Cornelius loved reading in kindergarten. Math was easy in first grade. “You could say two numbers, and I would subtract ‘em and multiply ‘em and add ‘em in my head, give you three answers in a matter of seconds.”
Why did he drop out of high school? In Butterflies in the Hallway, part of the Education Trust’s Echoes from the Gap series, Brooke Haycock uses interviews and school records to tell Cornelius’ story of failure, disengagement and more failure.
Cornelius had trouble reading “bigger books” in fourth grade. He was too embarrassed to ask for help. By fifth grade, he was getting in trouble with a friend who also was struggling. It “felt better than feeling stupid alone,” he told Haycock
At a middle school where violence was common, Cornelius began cutting gym class to avoid older boys who he feared would beat him up.
“He never skipped math, the class where he always felt smart,” but he started cutting classes that required reading.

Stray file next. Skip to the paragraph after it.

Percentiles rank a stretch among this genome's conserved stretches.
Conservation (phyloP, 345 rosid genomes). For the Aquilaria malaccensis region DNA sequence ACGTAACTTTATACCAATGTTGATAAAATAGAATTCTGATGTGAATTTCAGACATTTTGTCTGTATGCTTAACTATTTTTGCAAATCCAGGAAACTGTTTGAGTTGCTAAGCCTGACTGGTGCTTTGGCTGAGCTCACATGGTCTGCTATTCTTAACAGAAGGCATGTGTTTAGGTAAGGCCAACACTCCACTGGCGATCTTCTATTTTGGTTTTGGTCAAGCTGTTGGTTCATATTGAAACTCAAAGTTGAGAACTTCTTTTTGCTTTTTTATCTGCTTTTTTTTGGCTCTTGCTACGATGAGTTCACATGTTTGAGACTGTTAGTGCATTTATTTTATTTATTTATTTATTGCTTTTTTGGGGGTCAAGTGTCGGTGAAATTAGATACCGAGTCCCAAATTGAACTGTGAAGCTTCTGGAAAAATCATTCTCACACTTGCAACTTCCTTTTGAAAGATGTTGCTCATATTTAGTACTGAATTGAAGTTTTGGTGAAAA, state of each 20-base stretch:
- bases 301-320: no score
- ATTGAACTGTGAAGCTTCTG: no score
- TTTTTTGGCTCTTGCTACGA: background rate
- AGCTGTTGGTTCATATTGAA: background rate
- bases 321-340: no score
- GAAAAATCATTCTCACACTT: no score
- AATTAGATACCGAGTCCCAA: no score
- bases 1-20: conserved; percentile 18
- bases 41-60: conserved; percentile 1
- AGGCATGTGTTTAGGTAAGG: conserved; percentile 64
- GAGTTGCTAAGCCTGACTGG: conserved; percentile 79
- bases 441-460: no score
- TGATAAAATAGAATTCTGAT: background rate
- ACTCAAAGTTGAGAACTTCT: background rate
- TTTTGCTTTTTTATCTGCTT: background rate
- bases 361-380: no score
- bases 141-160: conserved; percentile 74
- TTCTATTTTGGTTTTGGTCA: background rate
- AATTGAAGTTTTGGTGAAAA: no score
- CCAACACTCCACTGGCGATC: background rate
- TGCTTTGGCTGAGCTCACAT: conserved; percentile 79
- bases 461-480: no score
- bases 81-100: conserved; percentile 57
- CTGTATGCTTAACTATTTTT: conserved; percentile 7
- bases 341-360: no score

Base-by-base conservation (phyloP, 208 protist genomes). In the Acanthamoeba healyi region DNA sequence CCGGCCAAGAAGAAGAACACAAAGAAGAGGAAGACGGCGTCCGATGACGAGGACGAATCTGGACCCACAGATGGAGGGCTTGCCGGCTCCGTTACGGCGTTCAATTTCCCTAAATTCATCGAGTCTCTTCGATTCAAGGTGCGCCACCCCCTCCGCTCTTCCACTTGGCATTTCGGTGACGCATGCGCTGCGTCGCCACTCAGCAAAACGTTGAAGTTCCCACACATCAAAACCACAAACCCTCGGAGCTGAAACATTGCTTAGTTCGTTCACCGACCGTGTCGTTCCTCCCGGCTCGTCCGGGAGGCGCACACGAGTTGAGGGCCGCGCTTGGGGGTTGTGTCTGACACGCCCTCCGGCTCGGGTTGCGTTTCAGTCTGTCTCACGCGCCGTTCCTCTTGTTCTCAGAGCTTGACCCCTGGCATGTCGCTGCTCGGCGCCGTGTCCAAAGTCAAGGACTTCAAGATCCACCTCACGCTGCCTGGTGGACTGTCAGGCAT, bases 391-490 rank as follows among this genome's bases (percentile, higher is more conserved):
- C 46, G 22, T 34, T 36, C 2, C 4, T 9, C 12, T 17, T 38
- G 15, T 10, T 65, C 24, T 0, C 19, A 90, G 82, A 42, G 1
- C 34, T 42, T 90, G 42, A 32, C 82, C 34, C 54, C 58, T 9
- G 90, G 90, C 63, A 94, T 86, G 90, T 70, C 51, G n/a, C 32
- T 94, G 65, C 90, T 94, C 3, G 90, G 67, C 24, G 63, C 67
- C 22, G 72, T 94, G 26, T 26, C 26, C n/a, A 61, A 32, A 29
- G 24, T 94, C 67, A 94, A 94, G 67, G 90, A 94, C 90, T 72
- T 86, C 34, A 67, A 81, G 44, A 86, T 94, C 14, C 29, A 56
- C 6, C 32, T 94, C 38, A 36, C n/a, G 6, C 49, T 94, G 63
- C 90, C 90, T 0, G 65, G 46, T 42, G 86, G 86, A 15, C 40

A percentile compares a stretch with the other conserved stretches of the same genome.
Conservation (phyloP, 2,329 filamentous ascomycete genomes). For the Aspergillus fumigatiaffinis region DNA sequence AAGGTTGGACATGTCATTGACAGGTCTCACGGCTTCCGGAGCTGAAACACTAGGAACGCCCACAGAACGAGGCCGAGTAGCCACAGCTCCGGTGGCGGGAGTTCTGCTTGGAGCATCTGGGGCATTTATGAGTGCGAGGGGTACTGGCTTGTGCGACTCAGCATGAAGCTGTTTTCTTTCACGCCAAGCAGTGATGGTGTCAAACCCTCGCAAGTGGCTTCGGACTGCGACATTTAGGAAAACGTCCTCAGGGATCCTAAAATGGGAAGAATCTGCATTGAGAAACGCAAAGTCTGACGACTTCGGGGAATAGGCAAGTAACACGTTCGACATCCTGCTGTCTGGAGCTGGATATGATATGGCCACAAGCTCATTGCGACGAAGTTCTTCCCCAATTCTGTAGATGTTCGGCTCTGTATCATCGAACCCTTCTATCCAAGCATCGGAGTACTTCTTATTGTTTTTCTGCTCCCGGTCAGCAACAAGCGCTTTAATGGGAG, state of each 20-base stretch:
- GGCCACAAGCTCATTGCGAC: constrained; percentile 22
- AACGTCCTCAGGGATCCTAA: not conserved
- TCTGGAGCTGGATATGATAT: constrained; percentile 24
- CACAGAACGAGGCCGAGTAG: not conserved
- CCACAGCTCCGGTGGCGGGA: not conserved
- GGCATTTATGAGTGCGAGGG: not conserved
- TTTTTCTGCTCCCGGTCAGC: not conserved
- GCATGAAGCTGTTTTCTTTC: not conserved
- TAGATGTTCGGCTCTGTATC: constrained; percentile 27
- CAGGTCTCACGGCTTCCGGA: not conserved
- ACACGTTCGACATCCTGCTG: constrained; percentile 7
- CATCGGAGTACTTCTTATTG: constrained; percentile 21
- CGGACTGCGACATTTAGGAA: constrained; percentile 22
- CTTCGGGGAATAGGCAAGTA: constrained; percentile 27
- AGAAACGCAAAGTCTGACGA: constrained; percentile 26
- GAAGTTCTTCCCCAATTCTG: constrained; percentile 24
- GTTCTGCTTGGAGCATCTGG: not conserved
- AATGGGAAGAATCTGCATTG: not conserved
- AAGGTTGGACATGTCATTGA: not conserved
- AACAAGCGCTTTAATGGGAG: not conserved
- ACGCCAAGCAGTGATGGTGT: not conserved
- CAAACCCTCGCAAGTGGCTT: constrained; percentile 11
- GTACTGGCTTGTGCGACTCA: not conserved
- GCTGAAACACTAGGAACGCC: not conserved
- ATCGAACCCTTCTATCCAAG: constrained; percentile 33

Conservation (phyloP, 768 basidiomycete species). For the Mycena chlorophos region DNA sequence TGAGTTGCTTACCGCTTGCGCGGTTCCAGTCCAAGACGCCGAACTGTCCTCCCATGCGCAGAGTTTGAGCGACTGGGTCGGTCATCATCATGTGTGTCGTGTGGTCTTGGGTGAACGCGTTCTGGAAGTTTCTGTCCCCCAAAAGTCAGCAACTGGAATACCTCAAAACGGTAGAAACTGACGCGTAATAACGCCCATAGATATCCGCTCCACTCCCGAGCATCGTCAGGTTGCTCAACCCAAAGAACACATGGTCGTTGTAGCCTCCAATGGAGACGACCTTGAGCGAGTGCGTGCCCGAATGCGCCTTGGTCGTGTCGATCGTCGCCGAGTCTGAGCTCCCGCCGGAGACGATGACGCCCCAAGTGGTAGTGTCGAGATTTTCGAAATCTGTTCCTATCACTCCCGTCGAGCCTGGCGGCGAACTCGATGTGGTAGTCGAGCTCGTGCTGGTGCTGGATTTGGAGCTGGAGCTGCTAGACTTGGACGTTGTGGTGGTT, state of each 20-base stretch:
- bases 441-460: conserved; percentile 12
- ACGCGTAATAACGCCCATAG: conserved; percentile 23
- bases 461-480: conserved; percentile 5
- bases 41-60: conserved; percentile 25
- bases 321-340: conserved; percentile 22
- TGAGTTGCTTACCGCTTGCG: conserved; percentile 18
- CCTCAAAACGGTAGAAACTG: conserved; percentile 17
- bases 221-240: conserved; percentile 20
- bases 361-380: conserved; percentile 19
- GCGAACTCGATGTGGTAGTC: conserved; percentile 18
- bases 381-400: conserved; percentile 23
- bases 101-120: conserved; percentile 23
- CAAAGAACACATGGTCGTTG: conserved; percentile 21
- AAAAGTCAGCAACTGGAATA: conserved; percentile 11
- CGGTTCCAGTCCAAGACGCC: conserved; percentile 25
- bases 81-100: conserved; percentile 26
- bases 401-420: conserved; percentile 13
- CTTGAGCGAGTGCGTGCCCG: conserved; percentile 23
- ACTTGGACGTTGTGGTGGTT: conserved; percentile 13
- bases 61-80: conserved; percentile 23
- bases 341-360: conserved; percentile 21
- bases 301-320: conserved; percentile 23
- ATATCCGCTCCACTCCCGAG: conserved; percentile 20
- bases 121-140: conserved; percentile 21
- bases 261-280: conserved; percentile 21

His friends, other “lost boys,” would “just run around the school.” Sometimes he got detention, but nobody tried to find out why he was skipping.
The youngest of nine children, Cornelius was raised by his grandmother. The summer after sixth grade, she died. “I just stopped caring. I felt like there was no one there to enforce rules on me or to make me sit down and do my homework. No one to care.”
He lived with his aunt and two brothers for several years.
Recognizing Cornelius’ artistic talent, a new principal invited the seventh grader to lead the school’s mural painting team at a district competition. Cornelius was thrilled.
But he couldn’t read well enough to do school work. “I started getting further and further behind. And I just lost interest. I felt like I was too far behind.”
He got into fights, which led to suspensions.
In high school, he was diagnosed as emotionally disturbed and placed in special ed classes. Then he was suspended for cutting class.
Some of Cornelius’ teachers tried to help, but he’d given up.
He moved to a group home and a new school for his second try at ninth grade. He failed again. At 17, still in ninth grade, Cornelius dropped out.
If he’d received help with his reading skills in third or fourth grade, could Cornelius have been saved?